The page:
How to Disconnect a Car Battery Safely

how to disconnect a car battery

Since car batteries don’t last forever, there will come a time when your batteries need to be replaced. But before installing your new battery, you need to remove the old one first. Knowing how to disconnect a car battery safely is crucial to avoid mistakes that might harm you or damage your battery permanently. 

Disconnecting your car battery is a relatively simple process, but there’s a specific order that should be followed. If you haven’t tried taking out car battery before, you’ll learn how in this article. Follow the six simple instructions below to safely remove car battery and save a few bucks.

Situation When You Need to Disconnect a Car Battery

When do you need to disconnect a battery? Your car won’t start without a battery, but you may need to remove the existing one for the following reasons:

  • Vehicle maintenance – Sometimes taking out a car battery is required during vehicle maintenance to prevent the risk of electrical issues or cause any harm to yourself. 
  • Battery replacement – Batteries need to be replaced every 3-5 years and removing them would be mandatory. 
  • Battery recharging – When your battery loses power, you may need to disconnect them while charging.
  • Storage – When you’re planning to be away for a long time, it might be a good idea to disconnect your battery to save power.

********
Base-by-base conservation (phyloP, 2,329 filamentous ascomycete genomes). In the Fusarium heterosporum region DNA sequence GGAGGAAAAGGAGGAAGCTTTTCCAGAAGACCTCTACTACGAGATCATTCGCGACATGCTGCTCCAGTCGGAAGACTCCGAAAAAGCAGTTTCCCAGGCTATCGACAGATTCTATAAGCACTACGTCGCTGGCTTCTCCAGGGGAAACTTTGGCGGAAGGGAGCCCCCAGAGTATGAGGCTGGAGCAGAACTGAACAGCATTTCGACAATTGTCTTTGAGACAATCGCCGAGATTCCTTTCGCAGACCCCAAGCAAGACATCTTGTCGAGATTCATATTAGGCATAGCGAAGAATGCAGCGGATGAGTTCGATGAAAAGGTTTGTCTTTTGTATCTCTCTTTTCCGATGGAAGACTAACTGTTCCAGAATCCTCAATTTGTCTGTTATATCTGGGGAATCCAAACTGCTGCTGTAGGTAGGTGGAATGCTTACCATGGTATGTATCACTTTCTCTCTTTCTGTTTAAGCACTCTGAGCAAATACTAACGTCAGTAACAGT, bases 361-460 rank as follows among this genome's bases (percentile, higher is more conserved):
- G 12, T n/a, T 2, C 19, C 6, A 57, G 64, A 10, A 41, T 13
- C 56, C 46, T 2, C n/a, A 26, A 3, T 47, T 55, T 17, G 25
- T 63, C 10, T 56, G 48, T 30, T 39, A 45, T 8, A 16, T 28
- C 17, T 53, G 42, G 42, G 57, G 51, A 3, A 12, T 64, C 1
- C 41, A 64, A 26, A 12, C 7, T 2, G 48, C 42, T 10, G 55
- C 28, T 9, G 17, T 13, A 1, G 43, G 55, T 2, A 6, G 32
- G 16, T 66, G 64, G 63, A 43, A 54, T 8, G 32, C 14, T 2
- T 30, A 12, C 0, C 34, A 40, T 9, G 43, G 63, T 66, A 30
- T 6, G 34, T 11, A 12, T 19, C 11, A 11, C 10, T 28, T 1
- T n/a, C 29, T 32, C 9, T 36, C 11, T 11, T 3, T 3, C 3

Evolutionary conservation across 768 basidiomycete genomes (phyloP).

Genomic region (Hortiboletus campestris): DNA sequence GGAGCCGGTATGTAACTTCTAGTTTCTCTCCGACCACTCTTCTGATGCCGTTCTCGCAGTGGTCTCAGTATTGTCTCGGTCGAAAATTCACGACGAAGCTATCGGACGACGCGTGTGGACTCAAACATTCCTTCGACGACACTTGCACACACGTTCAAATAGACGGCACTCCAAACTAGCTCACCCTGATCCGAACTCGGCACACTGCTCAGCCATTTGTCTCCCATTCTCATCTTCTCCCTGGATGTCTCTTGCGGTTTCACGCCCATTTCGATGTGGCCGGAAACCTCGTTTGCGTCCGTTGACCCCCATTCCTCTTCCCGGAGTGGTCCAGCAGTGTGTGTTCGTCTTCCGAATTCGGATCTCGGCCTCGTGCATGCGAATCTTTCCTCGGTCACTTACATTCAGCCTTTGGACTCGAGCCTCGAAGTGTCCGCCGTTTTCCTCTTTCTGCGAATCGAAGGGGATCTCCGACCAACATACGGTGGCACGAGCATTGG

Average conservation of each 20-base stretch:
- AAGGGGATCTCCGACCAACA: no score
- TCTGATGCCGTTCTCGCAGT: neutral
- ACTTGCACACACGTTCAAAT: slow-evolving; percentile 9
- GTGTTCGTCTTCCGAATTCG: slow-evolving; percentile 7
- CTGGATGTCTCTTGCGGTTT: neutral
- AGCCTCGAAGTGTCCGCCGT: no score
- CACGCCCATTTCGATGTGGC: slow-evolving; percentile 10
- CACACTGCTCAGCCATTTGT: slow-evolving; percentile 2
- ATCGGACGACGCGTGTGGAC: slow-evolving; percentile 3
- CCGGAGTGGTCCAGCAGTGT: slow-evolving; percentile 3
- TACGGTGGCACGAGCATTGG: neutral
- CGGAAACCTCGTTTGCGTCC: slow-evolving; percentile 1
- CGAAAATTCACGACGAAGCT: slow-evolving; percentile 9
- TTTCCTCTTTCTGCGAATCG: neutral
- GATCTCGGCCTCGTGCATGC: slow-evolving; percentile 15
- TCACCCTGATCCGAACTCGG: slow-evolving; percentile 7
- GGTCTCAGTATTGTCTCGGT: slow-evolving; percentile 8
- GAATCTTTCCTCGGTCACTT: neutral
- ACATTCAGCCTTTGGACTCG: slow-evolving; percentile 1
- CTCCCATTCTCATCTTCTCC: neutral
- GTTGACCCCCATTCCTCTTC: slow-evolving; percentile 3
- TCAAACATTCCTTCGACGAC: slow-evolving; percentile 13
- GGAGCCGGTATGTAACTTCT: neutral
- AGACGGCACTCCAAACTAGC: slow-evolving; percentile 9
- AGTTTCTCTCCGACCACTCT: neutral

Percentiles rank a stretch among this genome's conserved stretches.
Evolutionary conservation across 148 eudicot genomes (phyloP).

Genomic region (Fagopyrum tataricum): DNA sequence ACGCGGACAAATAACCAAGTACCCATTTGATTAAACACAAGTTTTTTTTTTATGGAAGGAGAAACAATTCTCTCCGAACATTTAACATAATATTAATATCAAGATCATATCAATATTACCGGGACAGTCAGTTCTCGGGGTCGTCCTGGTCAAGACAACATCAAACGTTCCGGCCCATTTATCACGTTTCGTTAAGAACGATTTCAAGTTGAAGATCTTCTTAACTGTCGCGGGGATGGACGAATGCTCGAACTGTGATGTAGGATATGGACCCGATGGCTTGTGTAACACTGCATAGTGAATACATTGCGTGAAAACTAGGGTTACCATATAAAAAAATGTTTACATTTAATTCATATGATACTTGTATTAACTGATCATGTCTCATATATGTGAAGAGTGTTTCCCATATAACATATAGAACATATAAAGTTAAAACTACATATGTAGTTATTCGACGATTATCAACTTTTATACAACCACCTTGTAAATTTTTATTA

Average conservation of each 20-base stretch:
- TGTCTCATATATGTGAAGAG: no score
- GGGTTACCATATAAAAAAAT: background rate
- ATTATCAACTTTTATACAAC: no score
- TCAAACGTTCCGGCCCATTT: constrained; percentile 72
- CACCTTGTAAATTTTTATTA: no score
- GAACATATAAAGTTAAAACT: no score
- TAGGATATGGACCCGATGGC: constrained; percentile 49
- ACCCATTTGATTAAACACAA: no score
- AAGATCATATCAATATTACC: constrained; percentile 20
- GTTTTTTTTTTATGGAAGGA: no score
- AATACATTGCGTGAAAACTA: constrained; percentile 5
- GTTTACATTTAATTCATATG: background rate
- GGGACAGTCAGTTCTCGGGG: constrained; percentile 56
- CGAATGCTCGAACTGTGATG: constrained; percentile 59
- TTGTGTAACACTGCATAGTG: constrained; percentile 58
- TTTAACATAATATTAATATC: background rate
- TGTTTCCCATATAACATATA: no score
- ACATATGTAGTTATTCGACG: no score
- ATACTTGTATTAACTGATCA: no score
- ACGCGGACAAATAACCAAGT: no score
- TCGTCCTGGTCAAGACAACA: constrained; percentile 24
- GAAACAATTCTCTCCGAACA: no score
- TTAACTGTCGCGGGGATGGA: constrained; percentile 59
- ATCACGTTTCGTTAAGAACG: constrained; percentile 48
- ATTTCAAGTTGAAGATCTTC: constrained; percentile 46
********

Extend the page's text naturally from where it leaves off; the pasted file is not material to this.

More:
Tools You Need to Disconnect a Car Battery

Removing a car battery requires certain equipment as you can’t take them out manually. Most battery cables typically use 10mm nuts, while battery brackets use 10 mm, 12mm, or 13mm bolts, depending on the vehicle. To safely remove car battery, you’ll need these tools:

  • 10 mm open-end wrench
  • 10 mm drive socket wrench (check the owner’s manual for reference)
  • Drive socket extension set 
  • Battery terminal cleaning brush
  • Battery Terminal Dielectric Grease (optional)
  • Anti-rust spray (optional)
  • Gloves 
  • Goggles

How to Disconnect a Car Battery

Now that you have the necessary tools, it’s time to get to work. Here’s how to disconnect car battery safely.

Step 1: Turn off the ignition

The first thing you need to do is turn off the ignition and remove the key. You should never attempt to remove the battery while the engine is running to avoid damaging the alternator. 

Step 2: Put on your safety gear

Safety is of the utmost importance. Car batteries generate powerful electricity that can be dangerous. So if you have any gloves or safety goggles on hand, put them on. 

Step 3: Locate the car battery

Next, locate your car battery. Most of the time, it can be found near the engine bay’s surface. Pop your hood open and you should be able to see your battery attached to two large cables. If it’s not there, try to check the trunk. You can refer to your owner’s manual to be sure. 

Step 4: Locate the car battery’s positive and negative terminals